When last you heard from us I was back in the states for a wedding while Bill and Suzie cruised some of
the Seychelle islands. Since that time I have returned, Mick and Sally (our two new crew members) have joined us and the boat is back on the island of Mahe. Iíll give you a brief update of the last few days since Iíve been
back, while Bill will fill you in on the rest.
When arrived back last week I flew a puddle jumper directly to the island of Praslin where the boat was anchored in Anse Lasio. After one day there, we made a quick stop on
the island of La Digue before making the 30 mile trek back here to Mahe. At least a brief look at the other two islands was better than no look at all. That was over the weekend. Since then, we have been VERY busy preparing to
depart for Mayotte.
Among the usual business of fueling, provisioning and general preparations we have had some major repairs to do. The first and most difficult was pulling off the bracket that holds the refrigeration
compressor to the front of the engine. We had an entirely new bracket made up in Australia, only to have several of the welds crack. The second was to remove the high pressure pump for the watermaker. It appeared that one or
more of the o-rings had failed and was causing a gusher the size of Old Faithful to spray salt water all over the front of the engine. And the last was to replace a seal for the engineís water pump.
In short, and
respectively, the cracks in the bracket were fixed by a local welder, the seals were replaced in the high pressure pump and the leak fixed on the engineís water pump (we also replaced the impeller, just to be on the safe side).
After everything was back together and ready to go, we needed to run the engine and watermaker to be sure that everything was working properly. As this is a boat, there had to be something that was not quite right. Much to our
disappointment, the watermaker was still leaking. It was reduced to a fast drip, but any leakage at all is not acceptable.
We consider the ability to make fresh water important, but it is not vital to the operation of
the boat. Many cruisers out here do not have that ability, but when youíre used to it, itís difficult to live without it. So we pulled the whole thing apart again, hoping to find something that we may have missed. It was
especially important to me, as I was the one to replace the seals and wished to be exonerated of any wrongdoing. Much to my relief, it appears to actually be a defect in the casting of the bronze manifold. Bill had caught it
before reassembly, but did not believe it to was the problem. Easy to do when you pull out a shredded o-ring that looks like the culprit. In any case, we will have to wait until either Mayotte or Richardís Bay for further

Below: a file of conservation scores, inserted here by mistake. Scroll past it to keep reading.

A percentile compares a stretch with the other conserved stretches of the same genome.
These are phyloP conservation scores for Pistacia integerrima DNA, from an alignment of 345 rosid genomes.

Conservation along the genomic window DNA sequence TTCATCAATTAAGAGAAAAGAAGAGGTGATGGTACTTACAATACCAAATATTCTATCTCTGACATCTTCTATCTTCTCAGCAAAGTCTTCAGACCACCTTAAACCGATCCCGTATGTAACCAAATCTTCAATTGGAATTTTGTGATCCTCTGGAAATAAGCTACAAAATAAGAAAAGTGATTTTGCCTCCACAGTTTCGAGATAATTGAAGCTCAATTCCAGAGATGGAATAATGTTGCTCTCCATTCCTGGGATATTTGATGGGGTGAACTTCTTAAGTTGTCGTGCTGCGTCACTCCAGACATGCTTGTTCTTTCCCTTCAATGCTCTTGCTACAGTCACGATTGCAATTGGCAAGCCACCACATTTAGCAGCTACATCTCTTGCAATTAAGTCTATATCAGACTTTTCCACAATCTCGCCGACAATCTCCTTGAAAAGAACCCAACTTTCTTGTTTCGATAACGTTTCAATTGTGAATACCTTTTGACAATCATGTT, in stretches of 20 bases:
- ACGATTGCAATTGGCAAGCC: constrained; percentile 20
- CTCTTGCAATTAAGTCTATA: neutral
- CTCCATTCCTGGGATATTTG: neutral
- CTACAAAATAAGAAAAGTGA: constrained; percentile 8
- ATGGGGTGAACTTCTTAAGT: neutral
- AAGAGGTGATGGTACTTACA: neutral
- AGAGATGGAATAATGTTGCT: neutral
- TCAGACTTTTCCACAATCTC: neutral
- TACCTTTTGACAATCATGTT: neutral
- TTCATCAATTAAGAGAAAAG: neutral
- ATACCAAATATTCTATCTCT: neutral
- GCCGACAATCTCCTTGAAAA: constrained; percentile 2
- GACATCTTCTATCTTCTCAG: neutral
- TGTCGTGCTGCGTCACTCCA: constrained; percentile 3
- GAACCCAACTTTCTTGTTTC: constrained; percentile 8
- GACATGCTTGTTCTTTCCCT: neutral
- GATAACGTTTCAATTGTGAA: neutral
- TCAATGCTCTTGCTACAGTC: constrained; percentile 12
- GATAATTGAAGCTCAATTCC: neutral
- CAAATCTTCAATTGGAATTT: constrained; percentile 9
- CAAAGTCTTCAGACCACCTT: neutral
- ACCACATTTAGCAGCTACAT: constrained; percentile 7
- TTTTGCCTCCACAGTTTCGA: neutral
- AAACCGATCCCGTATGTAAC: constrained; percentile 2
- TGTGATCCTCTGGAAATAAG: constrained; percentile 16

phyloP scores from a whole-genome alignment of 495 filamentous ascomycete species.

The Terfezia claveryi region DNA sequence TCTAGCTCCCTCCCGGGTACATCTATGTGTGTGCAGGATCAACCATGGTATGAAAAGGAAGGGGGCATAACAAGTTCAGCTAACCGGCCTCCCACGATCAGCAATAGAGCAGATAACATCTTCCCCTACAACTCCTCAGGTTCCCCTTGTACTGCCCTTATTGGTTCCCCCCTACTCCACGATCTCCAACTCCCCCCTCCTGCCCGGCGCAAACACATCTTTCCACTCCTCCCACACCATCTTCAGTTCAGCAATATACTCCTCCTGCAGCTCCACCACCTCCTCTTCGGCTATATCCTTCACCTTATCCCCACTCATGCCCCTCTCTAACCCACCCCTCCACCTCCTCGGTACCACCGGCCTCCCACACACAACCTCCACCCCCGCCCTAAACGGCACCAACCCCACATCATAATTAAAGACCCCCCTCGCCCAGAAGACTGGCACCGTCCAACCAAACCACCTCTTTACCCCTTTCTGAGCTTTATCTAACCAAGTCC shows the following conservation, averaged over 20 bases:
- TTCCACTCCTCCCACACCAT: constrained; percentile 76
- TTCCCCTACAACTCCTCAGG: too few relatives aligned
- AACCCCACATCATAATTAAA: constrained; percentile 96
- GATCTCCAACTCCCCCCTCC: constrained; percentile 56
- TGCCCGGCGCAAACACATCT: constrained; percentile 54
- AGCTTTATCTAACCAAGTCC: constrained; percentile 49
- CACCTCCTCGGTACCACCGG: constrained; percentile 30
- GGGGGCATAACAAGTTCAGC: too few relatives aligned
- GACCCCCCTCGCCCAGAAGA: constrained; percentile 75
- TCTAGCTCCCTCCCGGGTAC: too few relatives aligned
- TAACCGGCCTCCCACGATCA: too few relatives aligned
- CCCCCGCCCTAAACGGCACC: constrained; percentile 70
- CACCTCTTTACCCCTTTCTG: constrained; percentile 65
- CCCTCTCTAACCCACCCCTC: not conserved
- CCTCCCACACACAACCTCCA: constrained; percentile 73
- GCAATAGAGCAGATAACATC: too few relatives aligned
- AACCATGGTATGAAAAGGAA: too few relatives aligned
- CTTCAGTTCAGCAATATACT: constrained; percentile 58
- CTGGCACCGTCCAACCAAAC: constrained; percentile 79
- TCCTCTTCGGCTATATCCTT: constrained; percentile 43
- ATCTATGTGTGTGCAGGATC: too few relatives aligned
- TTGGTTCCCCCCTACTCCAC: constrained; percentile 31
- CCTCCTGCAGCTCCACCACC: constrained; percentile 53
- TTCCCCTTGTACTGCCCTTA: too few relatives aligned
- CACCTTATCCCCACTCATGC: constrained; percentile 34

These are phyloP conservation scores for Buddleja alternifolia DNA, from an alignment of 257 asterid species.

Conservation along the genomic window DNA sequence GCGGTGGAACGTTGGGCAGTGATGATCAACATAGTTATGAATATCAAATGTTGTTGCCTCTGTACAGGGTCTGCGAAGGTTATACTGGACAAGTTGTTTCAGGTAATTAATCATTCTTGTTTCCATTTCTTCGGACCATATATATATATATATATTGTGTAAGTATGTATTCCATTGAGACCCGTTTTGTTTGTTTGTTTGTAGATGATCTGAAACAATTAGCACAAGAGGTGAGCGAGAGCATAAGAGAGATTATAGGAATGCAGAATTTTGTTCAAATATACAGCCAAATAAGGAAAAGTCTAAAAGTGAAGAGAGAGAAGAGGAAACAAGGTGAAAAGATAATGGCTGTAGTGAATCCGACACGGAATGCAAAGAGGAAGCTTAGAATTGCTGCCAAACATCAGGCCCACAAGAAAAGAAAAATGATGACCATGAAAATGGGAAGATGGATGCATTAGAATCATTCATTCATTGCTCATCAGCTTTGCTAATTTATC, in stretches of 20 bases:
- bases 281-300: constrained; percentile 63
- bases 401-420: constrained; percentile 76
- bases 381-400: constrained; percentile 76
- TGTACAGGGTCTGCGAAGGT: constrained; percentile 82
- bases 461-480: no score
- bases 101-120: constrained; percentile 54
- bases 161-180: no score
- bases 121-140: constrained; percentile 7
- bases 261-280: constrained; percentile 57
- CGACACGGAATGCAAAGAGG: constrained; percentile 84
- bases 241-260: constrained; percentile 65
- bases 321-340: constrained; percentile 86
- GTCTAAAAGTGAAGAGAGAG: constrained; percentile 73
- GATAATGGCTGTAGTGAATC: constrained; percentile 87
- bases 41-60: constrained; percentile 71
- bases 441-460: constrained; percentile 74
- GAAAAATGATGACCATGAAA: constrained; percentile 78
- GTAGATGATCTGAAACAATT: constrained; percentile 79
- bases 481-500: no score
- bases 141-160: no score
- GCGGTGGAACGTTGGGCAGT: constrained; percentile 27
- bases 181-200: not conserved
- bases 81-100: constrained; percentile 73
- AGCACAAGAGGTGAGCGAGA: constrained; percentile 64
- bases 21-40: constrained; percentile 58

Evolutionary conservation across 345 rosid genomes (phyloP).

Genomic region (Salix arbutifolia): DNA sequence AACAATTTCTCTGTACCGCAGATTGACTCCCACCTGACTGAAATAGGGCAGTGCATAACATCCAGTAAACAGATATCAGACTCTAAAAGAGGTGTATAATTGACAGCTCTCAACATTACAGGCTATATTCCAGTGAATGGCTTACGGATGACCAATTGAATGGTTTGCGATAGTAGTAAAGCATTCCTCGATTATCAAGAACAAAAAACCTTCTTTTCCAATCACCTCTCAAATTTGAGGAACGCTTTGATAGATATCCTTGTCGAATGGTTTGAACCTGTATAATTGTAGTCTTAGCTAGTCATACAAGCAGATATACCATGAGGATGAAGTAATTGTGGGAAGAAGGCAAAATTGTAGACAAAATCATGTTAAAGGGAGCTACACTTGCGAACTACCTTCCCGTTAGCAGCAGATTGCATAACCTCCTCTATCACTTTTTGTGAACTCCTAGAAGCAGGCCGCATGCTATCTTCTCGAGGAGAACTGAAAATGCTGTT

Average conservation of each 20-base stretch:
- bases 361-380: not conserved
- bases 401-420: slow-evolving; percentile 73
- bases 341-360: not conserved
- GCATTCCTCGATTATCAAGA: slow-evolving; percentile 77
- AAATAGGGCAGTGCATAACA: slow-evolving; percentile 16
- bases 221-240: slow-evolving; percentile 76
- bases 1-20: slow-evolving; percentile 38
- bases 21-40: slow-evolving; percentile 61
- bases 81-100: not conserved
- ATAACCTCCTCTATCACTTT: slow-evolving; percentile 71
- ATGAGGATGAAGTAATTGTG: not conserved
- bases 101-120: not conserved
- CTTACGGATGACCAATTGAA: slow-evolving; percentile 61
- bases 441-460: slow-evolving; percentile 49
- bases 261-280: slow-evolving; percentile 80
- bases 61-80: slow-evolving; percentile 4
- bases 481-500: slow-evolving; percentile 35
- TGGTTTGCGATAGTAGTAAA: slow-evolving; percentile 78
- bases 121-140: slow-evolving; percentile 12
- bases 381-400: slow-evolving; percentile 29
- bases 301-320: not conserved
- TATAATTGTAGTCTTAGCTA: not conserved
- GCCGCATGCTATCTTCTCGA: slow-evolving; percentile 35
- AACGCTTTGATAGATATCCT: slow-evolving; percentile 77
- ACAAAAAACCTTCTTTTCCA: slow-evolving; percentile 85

repair. In the mean time weíre on water rations for the first time since our maiden passage from Newport to Bermuda. What... no daily showers?
After 4500 miles traveling due west we are finally heading south toward the
Cape of Good Hope!! Though this passage to Mayotte is only 850 miles, it will be a bit bumpier than we like. Our route will take us on a SSW bearing and we expect to see the usual SE trades blowing 15-20 knots. That means weíll
be beating to windward and we can only hope that the breeze stays under 20 knots and the seas calm. The good news is that the weather forecast is for 15-17 knots with a large high pressure system remaining over us at least
through the end of the week. This will only be a short 4-5 day trip, but because of our angle on the wind and the potential for unpredictable conditions, we put up our 90% genoa and the aft dodger. We will also probably,
finally, rig up the third reefing point on our mainsail, just in case. The further south we go, the more difficult the sailing conditions will be. Especially the passage to Cape Town. More on that at a later date.
not had much of a chance to read up on Mayotte, but I can tell you that it is in the Comoros Islands and is equidistant from the northern tip of Madagascar and the coast of Mozambique; approximately 250 miles. Itís a French
island, and if itís anything like Tahiti or the Seychelles, itíll be expensive. Another good reason to keep moving toward South Africa!!
Here is Sallyís first impression of the Seychelles and the cruising life aboard Out
of Bounds. I think she wrote it before all hell broke loose in the engine compartment.
ďWell, what can I say? Our first week in paradise is what dreams are made of. The Seychelle Islands are a truly beautiful place to
start an adventure and get acclimatized to living aboard OOB, more like living aboard a luxury hotel than a yacht! It hasnít been hard to get into the easy pace of life here; beaches like white powder, palm fringed coves and
crystal blue water. Next paradise, Mayotte - stay tuned!Ē
Thank you all for sticking with us. We continue to receive lots of email that inspires us to continue on. Please keep them coming and donít forget to check the
web site for daily updates at sea during the passage to Mayotte.
Alex for the crew of Out of Bounds,
Bill, Suzie, Micko, Sally and Lucy the dog.
Port Victoria, Mahe
Lon 55 Deg 27.51 East
Lat 4 Deg 37.50 South
P. S. For those of you who are sick of seeing pictures of beautiful sunsets and stunning white sand beaches, hereís one of our water pump!